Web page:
In March 2017, Natalie Mahowald, professor of earth and atmospheric sciences and the Atkinson Center for a Sustainable Future’s faculty director for the environment, was selected by the United Nations’ Intergovernmental Panel on Climate Change (IPCC) as a lead author on the “Special Report on Global Warming of 1.5 degrees Celsius.”
The final report made international headlines when it was released Oct. 8. Among its key findings: scientific evidence is clear that human activities have caused 1 C of global warming since the late 1800s, and current trends suggest if the planet keeps warming at the same rate global warming will pass 1.5 C around 2040, with disastrous consequences for humans and ecosystems alike. (In Fahrenheit, a change of 1 C is 1.8 F and 1.5 C is 2.7 F.)
In this Q&A, Mahowald discusses her role in the report, its findings and proposed solutions, and the work everyone must do to limit global warming.
How would you describe your role in preparing the IPCC report?
My title is lead author, and I worked on Chapter One: Framing and Context. I was also asked to be an author on the Summary for Policymakers, which is actually line by line approved by governments. I was in South Korea for that process last week.
Ninety-one authors and review editors from 40 countries worked on the report. What does that kind of collaboration look like?
There’s 400 pages for the whole report if you look at it in a Word file. We each have our own section that we’re the lead on. We spent a lot of time talking to each other and making sure we’re reaching consistent assessments of the peer-reviewed literature. We included citations of 6,000 articles, so it’s a huge amount of work. This report was unique in the way it was so cross-disciplinary. That means everyone speaks a slightly different language. And yet we have to make sure we speak consistently across the whole report.
How does involving that many people shape the findings?
In a lot of ways, it’s really a consensus document. This is what we can all agree to. It goes through three rounds of expert reviews, and then the governments review it. That means the results are really in the middle of what the science suggests. They’re not the most alarmist, and they’re not the most skeptical.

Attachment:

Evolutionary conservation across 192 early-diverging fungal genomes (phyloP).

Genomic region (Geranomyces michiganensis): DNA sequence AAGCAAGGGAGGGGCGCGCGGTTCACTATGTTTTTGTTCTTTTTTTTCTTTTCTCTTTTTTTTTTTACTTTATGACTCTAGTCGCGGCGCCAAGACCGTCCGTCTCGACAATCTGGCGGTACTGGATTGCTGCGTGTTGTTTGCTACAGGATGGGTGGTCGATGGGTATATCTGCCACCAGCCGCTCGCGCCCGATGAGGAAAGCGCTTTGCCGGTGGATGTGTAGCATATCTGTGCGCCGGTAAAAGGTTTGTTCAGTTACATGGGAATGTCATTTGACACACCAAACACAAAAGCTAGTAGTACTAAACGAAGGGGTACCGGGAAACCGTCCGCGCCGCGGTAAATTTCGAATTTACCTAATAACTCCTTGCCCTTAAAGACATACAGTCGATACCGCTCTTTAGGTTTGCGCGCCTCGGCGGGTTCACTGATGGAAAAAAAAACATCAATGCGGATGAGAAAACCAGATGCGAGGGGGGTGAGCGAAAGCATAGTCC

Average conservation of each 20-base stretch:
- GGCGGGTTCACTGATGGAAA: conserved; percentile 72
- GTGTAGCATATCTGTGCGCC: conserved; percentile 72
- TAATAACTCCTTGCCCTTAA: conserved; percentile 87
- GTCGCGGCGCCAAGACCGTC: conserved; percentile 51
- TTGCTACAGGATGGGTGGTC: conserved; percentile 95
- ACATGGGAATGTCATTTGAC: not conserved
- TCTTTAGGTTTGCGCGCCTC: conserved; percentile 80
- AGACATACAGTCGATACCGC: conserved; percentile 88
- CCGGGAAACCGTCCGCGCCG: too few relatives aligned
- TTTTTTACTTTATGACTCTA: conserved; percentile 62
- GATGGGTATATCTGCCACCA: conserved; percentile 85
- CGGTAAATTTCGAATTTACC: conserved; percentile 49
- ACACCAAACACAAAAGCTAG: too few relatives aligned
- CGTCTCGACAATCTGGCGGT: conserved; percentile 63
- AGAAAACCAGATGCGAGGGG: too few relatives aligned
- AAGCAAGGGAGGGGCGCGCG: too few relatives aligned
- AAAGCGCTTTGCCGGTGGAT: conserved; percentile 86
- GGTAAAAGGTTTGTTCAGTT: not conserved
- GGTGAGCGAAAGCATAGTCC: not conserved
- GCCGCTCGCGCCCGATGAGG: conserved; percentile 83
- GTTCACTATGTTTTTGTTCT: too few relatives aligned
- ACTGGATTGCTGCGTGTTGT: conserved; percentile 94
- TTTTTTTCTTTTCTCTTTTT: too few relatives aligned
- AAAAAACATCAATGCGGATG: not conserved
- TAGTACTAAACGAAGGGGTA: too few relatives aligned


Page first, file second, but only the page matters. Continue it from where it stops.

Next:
How do you see countries working together to address issues raised in the report?
This report is also unique in that the governments called for its creation. It came out of the United Nations Framework Convention on Climate Change. The governments asked us to look at how we could limit global warming to 1.5 C, as well as a 2 C target (or 3.6 F), and what the differences would be. In previous reports, the scientists decided what the questions would be. But I think policymakers are better at figuring out what’s policy-relevant. Now we’ve passed it off to them to decide what to do with it.
Why is 1.5 C significant?
The Paris Agreement had looked at the impacts of reaching 2 C, but there are some countries that are very, very sensitive to temperature and at 2 C probably these countries will be under water. So these countries called for limiting warming to 1.5 C, and the rest of the countries backed them up. Even at 1.5 C, many of these countries will be highly threatened. It’s an existential threat. Many of the Pacific Island states, they’re small, they don’t have a lot of hills or high terrain, and they will be heavily impacted by any increase in temperature.
But there’s a lot of countries, including the United States, that are going to feel the sea-level rise under 1.5 C. A lot of Florida, for example, is extremely susceptible. And pretty much the whole eastern and western seaboards are going to be heavily impacted. Any country that has a coastline, really, will feel a sea-level rise. I can’t think of a place on the planet that won’t be impacted if we move to 1.5 C or 2 C. When the report was requested, we were at about 0.9 C. We are at 1 C right now. So it is possible to limit warming to 1.5 C, but we have to act extremely aggressively to do so.
How drastic are the transitions we need to make?